Cape Coral tornado damages homes and leaves thousands of others without electricity as it hits in southwest Florida with wind speeds of 135 mph. Luckily no deaths or serious injuries have been reported until now.
According to Dana Coston, spokesman of Cape Coral Police, many power lines have been tired apart and many homes have been damaged. About 10,000 people have been left without power which has been restored after several hours.
Over 100 fire rescuers went to all the houses to check on the residents in need of help. However, only minor injuries have occurred.
Kelly Anderson, a Cape Coral resident says that the evening started to become windy and when everything started to shake she sheltered in her bathroom. In just a few minutes she could hear glass shattering all around her. When the winds calmed down she went to find her kitchen and living room’s windows spread on the floor.
One of Andrson’s neighbors will come back to find their home in pieces as they were out of town when the tornado stroked. At the same time, near another house the woman could see a truck flying to the backyard while a boat landed above it. Fortunately nobody in the house has been injured.
Andrew McKaughan, meteorologist at the National Weather Service said that with winds reaching 135 mph the tornado was an EF2, one of the strongest tornado experienced by Southwest Florida since 1953.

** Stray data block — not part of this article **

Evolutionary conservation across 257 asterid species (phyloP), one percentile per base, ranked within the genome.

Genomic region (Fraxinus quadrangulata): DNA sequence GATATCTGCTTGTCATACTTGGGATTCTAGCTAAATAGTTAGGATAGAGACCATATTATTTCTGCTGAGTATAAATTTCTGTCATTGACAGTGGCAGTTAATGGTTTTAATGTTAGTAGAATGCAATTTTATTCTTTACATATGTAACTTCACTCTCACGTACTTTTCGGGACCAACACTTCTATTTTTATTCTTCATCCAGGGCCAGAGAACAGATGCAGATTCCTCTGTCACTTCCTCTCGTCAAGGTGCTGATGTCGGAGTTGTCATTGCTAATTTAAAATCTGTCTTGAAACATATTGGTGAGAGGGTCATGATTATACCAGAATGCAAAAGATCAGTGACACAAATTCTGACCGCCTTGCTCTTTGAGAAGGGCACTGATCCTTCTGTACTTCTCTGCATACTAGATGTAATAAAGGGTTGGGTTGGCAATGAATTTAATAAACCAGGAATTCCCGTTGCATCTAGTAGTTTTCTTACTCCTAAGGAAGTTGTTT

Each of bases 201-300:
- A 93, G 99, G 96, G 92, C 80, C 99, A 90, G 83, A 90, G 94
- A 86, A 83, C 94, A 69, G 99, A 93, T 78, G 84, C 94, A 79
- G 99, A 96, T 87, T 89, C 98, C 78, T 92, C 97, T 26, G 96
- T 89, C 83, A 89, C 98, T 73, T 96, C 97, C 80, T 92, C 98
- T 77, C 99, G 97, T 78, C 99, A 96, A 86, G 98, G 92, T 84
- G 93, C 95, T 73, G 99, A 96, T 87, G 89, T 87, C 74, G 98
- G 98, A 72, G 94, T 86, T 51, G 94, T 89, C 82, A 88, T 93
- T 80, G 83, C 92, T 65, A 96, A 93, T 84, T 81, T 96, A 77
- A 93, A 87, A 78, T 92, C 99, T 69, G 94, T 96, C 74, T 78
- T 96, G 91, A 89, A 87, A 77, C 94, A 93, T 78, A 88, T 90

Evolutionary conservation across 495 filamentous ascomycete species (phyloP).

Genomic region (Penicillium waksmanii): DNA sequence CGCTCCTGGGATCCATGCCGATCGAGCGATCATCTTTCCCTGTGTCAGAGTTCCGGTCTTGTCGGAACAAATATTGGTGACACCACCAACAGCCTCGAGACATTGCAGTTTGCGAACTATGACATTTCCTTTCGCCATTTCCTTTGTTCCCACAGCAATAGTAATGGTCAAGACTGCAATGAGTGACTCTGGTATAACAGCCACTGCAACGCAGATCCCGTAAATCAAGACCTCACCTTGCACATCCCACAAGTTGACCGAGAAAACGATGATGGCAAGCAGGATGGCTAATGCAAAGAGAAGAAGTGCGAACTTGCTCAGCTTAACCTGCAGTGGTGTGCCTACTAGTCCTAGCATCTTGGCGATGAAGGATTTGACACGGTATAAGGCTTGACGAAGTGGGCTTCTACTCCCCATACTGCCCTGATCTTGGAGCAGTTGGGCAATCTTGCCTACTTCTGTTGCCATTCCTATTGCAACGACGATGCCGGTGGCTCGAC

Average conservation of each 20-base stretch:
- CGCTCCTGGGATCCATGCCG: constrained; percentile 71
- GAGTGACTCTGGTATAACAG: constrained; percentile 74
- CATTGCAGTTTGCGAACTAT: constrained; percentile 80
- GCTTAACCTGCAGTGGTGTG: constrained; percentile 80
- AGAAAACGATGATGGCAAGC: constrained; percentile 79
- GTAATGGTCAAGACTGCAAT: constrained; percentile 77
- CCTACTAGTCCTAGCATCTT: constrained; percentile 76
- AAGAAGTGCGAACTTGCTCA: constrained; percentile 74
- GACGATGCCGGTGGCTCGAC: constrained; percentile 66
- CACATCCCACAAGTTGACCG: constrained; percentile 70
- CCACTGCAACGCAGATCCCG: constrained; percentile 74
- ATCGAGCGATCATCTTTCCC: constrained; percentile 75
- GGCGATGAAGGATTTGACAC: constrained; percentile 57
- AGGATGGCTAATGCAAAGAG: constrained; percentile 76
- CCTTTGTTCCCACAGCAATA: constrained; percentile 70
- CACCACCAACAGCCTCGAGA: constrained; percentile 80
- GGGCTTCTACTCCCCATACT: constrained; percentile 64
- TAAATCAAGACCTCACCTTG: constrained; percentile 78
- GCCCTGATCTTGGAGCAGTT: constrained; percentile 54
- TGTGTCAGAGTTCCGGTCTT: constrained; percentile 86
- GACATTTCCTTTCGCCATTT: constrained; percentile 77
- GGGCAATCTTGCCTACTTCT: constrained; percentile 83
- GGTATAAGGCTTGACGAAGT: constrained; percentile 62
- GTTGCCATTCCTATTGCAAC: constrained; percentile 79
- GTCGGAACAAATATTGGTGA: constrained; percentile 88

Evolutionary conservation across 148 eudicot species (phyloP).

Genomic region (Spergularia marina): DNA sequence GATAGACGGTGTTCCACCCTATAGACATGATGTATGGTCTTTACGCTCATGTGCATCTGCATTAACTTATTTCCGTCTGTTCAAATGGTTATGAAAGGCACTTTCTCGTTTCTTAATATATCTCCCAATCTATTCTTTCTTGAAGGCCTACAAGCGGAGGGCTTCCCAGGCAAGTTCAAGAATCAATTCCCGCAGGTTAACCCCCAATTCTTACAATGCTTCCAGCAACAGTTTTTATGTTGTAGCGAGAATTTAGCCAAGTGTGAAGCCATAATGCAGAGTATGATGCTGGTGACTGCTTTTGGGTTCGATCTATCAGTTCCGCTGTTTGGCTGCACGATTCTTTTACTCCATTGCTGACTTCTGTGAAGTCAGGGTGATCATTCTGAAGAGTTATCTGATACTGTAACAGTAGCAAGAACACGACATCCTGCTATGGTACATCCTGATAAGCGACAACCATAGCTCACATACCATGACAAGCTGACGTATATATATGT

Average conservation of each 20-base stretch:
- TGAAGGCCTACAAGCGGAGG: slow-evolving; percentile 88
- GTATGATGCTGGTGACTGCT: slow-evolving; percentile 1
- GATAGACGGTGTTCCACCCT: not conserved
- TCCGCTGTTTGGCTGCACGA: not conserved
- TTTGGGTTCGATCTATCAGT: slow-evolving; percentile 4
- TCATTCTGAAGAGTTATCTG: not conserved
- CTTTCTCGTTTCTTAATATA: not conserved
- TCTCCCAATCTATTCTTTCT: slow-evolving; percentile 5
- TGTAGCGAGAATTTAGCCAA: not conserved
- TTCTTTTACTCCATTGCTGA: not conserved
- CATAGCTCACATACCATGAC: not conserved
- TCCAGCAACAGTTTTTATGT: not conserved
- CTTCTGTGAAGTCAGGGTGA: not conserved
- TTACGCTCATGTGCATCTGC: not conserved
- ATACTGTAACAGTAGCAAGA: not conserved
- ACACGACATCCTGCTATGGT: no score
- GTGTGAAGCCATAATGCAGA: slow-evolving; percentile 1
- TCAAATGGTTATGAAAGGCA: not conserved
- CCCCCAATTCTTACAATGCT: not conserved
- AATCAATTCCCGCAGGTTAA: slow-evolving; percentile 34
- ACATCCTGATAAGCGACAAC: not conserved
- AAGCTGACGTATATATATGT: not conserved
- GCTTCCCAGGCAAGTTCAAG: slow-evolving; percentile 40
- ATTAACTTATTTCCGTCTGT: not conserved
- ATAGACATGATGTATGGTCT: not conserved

Damaging about 200 homes, it is estimated that the total damage caused losses of about $6 million.
People who lost their homes will be sheltered in a local school with the help of the Red Cross.
Residents have started helping each other hours after the tornado. John DeStefano is a brave resident who started feeding his neighbors fresh hot dogs. The man had plans to go to a barbeque at one of his friends but instead he decided to bring the barbecue to those in need.
Saying that “we’re all together in this” DeStefano with the help of his family set up a tent on Chiquita Blvd where he light up the BBQ. He provided tens of hamburgers, hotdogs and even drinks for his neighbors to have a break before they start rebuilding.
The man hopes that other people will do the same and try helping those who need to recover after losing homes, cars or other property in the destructive tornado.
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